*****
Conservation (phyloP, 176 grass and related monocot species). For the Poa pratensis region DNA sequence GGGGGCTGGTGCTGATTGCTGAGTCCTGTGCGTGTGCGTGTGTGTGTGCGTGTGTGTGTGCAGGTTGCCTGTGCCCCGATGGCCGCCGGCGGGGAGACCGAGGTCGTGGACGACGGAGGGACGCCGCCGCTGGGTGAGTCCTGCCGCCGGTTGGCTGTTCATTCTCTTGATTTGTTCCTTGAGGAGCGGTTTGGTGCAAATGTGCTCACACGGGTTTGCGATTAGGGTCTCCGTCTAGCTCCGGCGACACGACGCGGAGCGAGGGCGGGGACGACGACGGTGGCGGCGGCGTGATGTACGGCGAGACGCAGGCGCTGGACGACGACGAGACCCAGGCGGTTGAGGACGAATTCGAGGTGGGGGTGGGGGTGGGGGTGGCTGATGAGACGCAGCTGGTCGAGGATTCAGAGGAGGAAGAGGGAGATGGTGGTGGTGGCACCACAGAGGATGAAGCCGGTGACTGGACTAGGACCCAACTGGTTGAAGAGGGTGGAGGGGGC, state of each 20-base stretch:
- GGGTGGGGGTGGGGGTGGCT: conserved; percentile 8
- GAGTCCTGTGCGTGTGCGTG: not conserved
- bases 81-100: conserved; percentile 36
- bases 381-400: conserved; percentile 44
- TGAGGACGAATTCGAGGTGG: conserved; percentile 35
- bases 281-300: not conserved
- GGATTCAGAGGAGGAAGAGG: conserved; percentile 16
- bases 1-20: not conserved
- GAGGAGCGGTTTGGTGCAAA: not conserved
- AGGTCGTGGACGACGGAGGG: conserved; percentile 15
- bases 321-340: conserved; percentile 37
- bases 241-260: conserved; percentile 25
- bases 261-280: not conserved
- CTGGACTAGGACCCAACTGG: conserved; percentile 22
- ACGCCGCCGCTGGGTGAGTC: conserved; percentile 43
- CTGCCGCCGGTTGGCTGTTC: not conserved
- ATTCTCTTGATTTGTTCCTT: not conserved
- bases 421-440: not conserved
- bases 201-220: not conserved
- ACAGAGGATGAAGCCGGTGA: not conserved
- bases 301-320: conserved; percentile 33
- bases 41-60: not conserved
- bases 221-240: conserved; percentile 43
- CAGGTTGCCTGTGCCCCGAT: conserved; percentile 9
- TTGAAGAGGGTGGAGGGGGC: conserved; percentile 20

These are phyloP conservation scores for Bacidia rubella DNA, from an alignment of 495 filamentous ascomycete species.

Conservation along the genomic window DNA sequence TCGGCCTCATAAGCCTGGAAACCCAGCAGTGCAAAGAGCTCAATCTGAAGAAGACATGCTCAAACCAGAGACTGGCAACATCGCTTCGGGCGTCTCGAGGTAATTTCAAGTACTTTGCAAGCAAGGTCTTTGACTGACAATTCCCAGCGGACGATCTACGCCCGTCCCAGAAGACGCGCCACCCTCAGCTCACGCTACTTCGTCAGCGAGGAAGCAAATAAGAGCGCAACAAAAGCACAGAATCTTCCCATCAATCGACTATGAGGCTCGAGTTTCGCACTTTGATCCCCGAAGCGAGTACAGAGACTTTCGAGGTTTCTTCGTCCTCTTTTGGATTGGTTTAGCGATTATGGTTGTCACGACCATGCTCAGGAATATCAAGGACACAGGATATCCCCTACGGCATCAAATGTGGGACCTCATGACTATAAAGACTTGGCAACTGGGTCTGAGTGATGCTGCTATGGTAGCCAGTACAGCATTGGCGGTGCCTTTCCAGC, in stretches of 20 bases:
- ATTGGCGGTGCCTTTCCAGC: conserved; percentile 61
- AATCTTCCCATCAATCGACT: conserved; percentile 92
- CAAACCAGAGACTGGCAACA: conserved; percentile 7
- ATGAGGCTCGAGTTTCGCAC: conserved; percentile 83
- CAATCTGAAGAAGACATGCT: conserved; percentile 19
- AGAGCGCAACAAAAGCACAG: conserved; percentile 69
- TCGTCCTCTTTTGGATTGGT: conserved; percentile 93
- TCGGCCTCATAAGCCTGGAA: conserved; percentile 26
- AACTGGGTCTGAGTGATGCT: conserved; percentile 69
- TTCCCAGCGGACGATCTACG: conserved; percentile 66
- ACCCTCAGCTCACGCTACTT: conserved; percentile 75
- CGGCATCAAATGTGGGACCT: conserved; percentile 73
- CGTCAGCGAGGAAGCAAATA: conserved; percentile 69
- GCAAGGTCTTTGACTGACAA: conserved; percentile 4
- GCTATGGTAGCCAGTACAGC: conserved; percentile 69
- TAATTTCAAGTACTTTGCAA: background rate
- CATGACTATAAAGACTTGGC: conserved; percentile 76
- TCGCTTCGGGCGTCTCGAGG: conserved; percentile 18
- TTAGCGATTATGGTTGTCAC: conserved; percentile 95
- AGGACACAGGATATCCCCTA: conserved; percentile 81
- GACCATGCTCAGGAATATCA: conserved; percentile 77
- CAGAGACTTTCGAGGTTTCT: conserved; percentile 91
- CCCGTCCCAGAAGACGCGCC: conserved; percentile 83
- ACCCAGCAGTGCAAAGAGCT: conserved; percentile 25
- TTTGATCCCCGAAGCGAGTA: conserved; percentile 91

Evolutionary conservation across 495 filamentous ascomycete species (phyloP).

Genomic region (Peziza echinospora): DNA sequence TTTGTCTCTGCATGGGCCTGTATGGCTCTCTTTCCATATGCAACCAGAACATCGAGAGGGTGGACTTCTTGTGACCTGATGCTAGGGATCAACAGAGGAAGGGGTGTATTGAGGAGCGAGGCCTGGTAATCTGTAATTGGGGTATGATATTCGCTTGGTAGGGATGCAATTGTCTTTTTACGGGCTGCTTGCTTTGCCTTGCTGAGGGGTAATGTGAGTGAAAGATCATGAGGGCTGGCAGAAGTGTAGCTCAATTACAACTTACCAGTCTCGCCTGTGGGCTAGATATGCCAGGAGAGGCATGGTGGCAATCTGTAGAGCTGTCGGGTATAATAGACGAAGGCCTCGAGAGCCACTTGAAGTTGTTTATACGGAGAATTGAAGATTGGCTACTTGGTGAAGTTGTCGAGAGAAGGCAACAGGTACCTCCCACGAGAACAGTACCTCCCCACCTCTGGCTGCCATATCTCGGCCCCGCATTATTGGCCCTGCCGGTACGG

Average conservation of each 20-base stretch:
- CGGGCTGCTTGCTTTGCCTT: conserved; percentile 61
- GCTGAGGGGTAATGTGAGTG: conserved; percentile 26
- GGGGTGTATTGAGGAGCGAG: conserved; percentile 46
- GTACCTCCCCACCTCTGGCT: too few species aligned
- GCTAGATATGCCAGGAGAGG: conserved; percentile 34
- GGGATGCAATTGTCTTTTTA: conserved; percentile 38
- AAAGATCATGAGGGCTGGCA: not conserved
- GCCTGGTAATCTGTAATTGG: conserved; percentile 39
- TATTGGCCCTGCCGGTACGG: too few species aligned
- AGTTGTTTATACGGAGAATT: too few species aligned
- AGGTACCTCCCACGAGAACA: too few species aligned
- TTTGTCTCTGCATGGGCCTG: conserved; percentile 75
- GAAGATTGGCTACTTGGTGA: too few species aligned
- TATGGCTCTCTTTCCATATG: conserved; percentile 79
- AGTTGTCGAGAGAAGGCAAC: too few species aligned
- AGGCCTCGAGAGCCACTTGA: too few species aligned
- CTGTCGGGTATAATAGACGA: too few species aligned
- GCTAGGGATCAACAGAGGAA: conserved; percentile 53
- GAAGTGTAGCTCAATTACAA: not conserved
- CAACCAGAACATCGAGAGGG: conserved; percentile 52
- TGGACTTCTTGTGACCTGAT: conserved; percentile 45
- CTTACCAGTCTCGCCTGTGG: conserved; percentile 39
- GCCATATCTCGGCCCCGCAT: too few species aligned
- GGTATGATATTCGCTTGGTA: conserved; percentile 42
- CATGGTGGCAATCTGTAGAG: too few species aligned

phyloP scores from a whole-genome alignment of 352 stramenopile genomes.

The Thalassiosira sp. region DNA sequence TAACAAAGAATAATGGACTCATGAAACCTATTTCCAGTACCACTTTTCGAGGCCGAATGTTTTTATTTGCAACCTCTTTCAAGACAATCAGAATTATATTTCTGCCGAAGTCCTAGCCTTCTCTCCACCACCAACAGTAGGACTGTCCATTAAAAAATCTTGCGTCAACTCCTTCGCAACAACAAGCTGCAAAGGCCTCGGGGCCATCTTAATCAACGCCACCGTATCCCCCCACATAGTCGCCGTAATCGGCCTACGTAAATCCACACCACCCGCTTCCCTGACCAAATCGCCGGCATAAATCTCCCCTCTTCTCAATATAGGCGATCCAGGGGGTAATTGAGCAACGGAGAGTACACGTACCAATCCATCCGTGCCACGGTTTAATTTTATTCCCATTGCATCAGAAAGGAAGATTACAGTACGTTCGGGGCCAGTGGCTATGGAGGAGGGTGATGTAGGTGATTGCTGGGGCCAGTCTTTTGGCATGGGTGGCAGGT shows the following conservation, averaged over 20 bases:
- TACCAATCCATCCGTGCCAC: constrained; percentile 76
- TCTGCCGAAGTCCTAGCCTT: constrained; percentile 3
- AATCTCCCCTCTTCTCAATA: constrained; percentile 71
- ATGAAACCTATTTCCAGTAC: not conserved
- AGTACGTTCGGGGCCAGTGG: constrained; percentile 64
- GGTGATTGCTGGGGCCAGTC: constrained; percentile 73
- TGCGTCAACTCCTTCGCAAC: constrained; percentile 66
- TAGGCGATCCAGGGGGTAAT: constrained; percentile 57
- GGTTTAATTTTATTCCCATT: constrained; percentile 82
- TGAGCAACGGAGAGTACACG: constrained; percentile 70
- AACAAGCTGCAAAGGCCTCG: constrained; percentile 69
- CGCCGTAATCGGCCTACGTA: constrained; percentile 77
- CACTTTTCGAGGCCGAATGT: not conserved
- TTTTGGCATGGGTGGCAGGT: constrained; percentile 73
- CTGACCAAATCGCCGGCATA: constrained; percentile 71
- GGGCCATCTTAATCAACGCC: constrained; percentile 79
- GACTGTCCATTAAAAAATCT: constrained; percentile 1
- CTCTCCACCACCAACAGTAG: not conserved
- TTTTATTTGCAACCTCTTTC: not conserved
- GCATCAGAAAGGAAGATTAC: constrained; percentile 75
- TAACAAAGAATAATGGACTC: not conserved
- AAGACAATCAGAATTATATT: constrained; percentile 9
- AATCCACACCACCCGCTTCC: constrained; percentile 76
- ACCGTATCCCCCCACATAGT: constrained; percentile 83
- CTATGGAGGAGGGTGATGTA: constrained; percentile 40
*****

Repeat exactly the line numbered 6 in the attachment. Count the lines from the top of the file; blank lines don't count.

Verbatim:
- TGAGGACGAATTCGAGGTGG: conserved; percentile 35